How important will its current home in Northern Virginia be to America Online Inc. when it completes its merger with Manhattan-based Time Warner Inc.?
It's a significant question for Virginia's technology community. The answer may come by watching what happens to a few key people--not just AOL Chairman Steve Case and President Bob Pittman, but also Jonathan Sacks and Miles Gilburne.
Sacks, senior vice president of programming operations, heads a group of more than 1,000 programmers and technicians who are the creative team that puts AOL's content on its customers' computer screens. If that team continues to grow, as AOL says it will, it's a clear plus for the region.
The same is true for Gilburne, senior vice president for corporate development. He runs a smaller group of dealmakers who have made Dulles a necessary destination for many entrepreneurs who hope to put their creations online.
AOL watchers say as long as those teams stay (and, of course, Case's commitment to stay helps, too), Northern Virginia will be important to the merged AOL Time Warner for a long time.
David Birch, president of the Cognetics Inc. research firm in Cambridge, Mass., says that in the technology world, the "headquarters" of a company isn't necessarily the place listed in corporate documents. It's the place you go to do your business.
"It depends where I have to fly to visit AOL, to sell it something or buy something. If I still have to go to Dulles, it's a Dulles company," Birch said. If the technology crowd starts heading to New York for its AOL meetings, then that's headquarters, he said.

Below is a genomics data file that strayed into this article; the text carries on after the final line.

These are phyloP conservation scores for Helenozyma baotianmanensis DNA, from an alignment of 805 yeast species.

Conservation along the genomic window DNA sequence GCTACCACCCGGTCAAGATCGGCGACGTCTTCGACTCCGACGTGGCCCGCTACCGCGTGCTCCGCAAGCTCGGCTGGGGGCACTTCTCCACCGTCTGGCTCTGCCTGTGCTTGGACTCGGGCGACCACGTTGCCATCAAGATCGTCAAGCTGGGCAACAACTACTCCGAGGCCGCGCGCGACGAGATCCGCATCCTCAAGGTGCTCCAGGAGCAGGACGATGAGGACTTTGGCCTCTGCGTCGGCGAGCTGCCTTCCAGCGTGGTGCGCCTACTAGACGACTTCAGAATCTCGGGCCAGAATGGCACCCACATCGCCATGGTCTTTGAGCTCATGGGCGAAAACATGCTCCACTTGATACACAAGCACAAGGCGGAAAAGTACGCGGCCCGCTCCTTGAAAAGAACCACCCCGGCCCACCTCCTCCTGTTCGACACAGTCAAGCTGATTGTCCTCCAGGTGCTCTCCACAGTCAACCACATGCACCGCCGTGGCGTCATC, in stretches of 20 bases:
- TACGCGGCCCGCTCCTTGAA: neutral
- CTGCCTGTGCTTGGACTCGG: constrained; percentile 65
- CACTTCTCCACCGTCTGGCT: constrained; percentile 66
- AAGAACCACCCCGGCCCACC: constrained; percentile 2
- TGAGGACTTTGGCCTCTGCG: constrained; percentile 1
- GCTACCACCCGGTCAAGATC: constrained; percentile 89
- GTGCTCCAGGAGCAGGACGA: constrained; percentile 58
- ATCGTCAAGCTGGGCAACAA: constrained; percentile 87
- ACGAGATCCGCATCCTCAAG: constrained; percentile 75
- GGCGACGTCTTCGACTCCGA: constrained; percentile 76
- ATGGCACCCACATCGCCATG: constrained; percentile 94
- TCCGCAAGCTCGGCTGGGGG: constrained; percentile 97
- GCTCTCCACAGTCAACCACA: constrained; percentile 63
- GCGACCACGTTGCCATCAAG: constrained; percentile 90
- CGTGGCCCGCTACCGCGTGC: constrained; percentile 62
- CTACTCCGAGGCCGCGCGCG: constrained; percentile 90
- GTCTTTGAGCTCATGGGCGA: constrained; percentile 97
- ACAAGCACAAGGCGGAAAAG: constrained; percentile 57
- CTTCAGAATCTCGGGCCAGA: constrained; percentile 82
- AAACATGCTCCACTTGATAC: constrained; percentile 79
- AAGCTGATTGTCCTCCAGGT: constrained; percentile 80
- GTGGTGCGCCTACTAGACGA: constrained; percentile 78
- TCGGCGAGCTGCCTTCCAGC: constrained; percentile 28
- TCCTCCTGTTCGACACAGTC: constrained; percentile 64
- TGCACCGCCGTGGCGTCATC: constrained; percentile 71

There's no question AOL has attracted entrepreneurs to this region. Take Eric Kuhn, a lawyer in Miami who had the idea for an online business selling textbooks to college students. Kuhn could have planted his start-up anywhere, but he settled on the Washington area to join a growing technology community anchored by AOL.
Kuhn said it was his ability to hop in his car and meet nearby AOL executives face to face that greased a deal to put a link to his VarsityBooks.com Web site on an instant-messaging service at college campuses nationwide.
Kuhn's company is just one of thousands of information technology outfits that have basked in the collective glow of AOL's phenomenal growth. While few have direct business contacts with the region's online granddaddy, still fewer would downplay AOL's centrality to Northern Virginia's economy and image of itself.
AOL officials say the company's position won't change.
Case, by all accounts, plans to continue building his force in the Washington region. "I'll be overseeing the policy initiative, investing in new companies," he said in a CNN interview last week. "I'll be overseeing the venture portfolio, the technology strategy. The [chief technical officer] of AOL will report directly to me."